I want to say it but I haven’t got the breath. Sitting now, with my back against the wall, I clutch the pillow to my chest and shake. Sobbing, incoherent, tumbling into despair and away from it.
Morning bleeds into afternoon. The mild warmth of the sun penetrates the curtains drawn across the window. I’m still in bed, my face stained from more rounds of weeping than I can remember. No matter how much grief I extract, there’s always more. It ebbs and flows, each time easier to tap into. Easier to carry.
Extricating myself from a knot of sheets and blankets, I stumble into the kitchen. There’s a pile of dishes in the sink. I stare at them while I wait for the spray of water to heat up. It feels good to splash the liquid on my face, refreshing, and once I’m done I wash the plates.
It’s only two o’clock. Plenty of time to get out of the cabin and do something. There’s been enough sorrow for one day. For one lifetime.
I walk around the lake. It’s spectacular. The curving, rippling blue, surrounded by trees all around. With a rustling, light breeze. Perfect for a picnic by the water, for a trip in a kayak, for the beginning of a new life. The life I imagine without him. People do this all the time. There are support groups. I should join one. See a therapist. Anything to get past this. Anything. Even…say goodbye.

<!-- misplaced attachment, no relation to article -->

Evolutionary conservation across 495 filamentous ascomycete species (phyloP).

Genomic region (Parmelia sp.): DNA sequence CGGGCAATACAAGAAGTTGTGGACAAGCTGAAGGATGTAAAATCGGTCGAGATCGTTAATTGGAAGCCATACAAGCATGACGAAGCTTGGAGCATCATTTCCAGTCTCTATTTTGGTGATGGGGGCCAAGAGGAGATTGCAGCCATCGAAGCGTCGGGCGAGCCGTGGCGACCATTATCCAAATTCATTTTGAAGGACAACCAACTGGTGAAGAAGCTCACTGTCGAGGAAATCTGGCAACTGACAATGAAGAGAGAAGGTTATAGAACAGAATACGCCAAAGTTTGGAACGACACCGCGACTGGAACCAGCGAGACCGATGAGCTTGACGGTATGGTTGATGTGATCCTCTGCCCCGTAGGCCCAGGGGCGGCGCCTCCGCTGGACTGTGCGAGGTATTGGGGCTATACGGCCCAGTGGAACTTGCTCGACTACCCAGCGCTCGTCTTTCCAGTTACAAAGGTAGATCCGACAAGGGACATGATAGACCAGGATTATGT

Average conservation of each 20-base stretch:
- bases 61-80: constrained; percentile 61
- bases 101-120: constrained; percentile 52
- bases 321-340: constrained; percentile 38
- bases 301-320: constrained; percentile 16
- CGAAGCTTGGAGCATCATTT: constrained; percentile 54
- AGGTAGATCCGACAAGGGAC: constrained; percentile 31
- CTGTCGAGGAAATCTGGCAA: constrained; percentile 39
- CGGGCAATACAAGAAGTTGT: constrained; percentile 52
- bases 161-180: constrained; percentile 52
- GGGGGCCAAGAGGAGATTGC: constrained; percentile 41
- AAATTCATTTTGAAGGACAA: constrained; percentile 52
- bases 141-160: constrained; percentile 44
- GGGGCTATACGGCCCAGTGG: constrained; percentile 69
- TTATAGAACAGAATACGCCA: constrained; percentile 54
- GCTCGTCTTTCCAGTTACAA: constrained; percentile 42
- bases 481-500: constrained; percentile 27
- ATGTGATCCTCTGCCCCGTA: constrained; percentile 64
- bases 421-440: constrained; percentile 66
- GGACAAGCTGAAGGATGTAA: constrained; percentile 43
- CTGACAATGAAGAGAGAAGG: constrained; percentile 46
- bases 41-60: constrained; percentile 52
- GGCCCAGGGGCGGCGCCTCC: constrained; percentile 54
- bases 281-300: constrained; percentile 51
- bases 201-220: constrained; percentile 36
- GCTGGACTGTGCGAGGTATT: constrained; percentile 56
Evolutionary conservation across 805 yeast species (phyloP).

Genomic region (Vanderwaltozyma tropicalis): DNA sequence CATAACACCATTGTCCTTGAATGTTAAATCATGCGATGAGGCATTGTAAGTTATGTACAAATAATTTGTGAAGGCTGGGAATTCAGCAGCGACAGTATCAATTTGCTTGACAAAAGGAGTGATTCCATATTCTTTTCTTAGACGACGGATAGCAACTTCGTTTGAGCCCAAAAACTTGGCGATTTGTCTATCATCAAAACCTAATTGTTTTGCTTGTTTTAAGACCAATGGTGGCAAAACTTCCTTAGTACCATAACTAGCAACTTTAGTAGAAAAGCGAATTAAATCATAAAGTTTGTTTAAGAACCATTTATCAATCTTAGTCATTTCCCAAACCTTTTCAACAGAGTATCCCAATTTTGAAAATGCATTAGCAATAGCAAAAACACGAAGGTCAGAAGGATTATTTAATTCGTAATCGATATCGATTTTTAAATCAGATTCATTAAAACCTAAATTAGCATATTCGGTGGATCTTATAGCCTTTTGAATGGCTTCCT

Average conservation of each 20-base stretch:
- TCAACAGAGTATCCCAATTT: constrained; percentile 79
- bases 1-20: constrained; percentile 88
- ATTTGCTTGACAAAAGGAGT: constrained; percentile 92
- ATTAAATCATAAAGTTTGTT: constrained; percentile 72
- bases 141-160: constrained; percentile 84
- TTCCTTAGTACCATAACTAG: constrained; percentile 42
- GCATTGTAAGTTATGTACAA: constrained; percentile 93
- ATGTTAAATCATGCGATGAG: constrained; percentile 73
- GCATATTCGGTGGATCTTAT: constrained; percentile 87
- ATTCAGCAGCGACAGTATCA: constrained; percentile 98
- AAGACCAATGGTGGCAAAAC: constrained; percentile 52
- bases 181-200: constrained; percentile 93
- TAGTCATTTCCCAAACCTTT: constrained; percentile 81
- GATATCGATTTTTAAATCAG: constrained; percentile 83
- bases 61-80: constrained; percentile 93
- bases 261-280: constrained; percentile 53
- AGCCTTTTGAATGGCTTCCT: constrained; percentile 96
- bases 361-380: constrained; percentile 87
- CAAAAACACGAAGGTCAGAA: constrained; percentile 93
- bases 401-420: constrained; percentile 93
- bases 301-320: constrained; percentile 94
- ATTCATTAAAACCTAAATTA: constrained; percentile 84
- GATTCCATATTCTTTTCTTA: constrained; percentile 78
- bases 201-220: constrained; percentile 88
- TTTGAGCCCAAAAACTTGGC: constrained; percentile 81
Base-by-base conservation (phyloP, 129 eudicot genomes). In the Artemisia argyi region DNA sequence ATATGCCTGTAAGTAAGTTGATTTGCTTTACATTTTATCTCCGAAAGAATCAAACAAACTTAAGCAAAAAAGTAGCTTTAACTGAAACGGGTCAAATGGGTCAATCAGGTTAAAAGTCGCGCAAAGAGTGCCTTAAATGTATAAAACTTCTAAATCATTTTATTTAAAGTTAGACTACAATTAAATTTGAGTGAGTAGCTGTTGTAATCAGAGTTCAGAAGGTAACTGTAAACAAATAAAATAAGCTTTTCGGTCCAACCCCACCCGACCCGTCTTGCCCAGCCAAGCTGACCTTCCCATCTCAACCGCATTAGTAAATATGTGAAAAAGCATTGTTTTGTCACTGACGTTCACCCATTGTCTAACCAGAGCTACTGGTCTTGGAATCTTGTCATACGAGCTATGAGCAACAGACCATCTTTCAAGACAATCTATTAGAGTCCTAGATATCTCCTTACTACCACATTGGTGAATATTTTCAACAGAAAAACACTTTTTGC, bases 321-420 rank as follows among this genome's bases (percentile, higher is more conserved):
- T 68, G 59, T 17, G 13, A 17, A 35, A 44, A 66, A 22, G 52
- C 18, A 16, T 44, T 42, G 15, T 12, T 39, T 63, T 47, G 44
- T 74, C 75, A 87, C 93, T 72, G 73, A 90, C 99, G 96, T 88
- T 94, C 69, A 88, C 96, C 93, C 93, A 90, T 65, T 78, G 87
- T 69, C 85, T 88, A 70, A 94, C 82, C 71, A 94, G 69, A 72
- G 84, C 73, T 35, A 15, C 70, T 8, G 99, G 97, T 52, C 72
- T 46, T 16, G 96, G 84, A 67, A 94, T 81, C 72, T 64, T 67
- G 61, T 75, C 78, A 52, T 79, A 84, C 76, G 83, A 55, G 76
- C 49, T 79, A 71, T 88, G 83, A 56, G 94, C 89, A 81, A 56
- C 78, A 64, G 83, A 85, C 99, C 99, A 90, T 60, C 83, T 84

The apartment is exactly as I left it before my escape to the lake. It’s exactly as he left it, running late and hurrying to work. A museum, a tribute to our time together. But that time is gone and things must change.
I don’t know where to start.
There’s a pair of his long black socks near the couch, wadded into themselves. I pick them up, smooth them out, and place them in a box on the kitchen table. I find his jacket in the hall closet and fold it neatly beside the socks. Movies and books follow. Every item that was his, every item a weight off my heart.
You made it to the end! Thank you, you’re awesome! Any support would be greatly appreciated, from a comment letting me know you read it to feedback or any thoughts you have.